Why are you doing the Macmillan run?
I owe a lot to Macmillan. My brother was diagnosed with leukaemia when he was nine and I was 13. He was in and out of hospital for eight years. Being so young, I didn’t realise how much help Macmillan gave us. They supported my mum as she spent a lot of time in hospital with my brother. They did a lot to help us at that time.
Is he OK now?
He’s fit as a fiddle and we’re planning to run the London Marathon together.
How was it growing up with a seriously ill sibling?
At first it was heart-wrenching. He was in hospital a lot and my parents tried to protect me — I didn’t see him at his weakest and when his muscles started to deteriorate. They sent me off to do what I enjoyed doing, which was performing and doing after-school activities — all the things parents would do naturally. He was weak and tired quite a lot and I just wanted to protect him. My mum was the best role model and told me everyone has their own path in life and this was my brother’s. Now he appreciates life more than anyone and I look up to him so much.
Are you all ready for the run?
It’s only 5K and I was training for the London Marathon but couldn’t do it due to a hamstring injury so this will be fine. Running clears my head. I try to stay fit and healthy, which comes from knowing you only get one life so you need to take care of your body and feel good from the inside out. Hopefully I’ll do it next year with my brother.
What do you have in common with your character on Coronation Street?
She wears her heart on her sleeve, she has good family values and she’s ambitious.
You won the newcomer award at the 2015 National Television Awards — was that a surprise?
Absolutely. I was so thrilled. But it doesn’t mean I’ve suddenly made it — you need to keep pushing yourself to be the best version of yourself you can. It felt like a seal of approval from the audience and that was brilliant.
What do you think the audience likes about your character?
She says it how it is. She’s quite confrontational, has a strong relationship with her brother and has been accepted as a lesbian. And she has a very close relationship with her dad, which I think people like to see.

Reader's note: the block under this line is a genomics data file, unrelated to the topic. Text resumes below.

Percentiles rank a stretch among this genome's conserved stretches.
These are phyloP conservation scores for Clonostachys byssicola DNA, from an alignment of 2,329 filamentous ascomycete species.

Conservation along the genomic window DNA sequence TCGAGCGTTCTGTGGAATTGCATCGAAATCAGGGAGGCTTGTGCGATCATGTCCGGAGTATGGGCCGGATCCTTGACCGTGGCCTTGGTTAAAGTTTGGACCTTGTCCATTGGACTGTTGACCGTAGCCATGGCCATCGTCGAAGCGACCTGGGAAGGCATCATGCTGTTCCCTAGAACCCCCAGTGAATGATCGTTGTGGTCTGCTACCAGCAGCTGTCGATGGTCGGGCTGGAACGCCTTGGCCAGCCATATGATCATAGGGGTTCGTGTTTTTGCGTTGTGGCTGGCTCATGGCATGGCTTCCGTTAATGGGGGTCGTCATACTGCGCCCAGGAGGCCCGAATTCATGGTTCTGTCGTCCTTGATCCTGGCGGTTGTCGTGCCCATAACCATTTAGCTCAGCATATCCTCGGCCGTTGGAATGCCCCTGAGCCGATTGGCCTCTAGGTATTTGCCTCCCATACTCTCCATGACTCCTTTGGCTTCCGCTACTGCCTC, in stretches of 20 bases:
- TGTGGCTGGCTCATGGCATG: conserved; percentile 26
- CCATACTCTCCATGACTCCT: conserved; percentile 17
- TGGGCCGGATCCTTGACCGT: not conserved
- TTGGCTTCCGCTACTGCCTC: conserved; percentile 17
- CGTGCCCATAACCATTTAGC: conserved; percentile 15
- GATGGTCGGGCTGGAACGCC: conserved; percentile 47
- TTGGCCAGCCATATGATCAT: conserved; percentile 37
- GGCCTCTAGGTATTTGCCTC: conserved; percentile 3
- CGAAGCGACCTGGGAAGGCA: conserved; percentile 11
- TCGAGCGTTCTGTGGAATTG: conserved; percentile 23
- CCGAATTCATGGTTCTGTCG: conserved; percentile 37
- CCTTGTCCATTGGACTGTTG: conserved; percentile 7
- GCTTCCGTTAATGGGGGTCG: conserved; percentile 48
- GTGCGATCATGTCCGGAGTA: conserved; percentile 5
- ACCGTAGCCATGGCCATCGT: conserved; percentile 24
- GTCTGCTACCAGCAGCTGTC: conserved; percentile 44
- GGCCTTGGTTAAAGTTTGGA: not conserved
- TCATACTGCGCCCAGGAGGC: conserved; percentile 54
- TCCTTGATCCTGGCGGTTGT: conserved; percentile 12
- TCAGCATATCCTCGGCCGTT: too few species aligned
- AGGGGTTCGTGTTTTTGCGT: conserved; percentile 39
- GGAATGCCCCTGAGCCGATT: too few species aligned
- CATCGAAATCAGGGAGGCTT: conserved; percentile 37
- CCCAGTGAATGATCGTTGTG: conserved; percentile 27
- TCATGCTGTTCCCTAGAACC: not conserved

What are the perks of fame?
I’m not sure if there are any. I don’t see myself as being famous. I’m an actress and I love my job — I’m very lucky to be where I am and I don’t want to waste it. You just have to stay grounded and enjoy the moment.
When did you start performing?
I was very young when I decided I wanted to be an actress but I started taking it seriously when I was 15. I decided I wanted to go to drama school and do musical theatre so I could have as many strings to my bow as possible but my parents didn’t have the money to send me so said not to set my expectations too high. But I was determined to do it and I got a scholarship. What was happening with my brother really fuelled me to do what I love even more — because he couldn’t. He wanted to be a professional rugby player but he was so ill it wasn’t going to happen for him. I was the fortunate one. I was healthy and fit and able to pursue my dreams when not everyone is in that position, and that gave me a lot of motivation.
What was your first professional job?
I played Princess Jasmine in Aladdin in Guildford. Nigel Havers played Jafar. And then my first West End role was Frenchy in Grease.
What are the highs and lows of going out with a celebrity?
The lows are spending time apart because we work so much. Highs are going out with someone who completely understands the world I work in.
What are your acting goals?
I’m very happy where I am but I’d like to do a period drama or an original drama one day. My biggest goal, since musical theatre is in my blood, would be to perform on Broadway. I’d love to do Wicked.
Brookes is taking part in Macmillan Cancer Support’s Regent’s Park Run on Sunday, macmillan.org.uk/runregentspark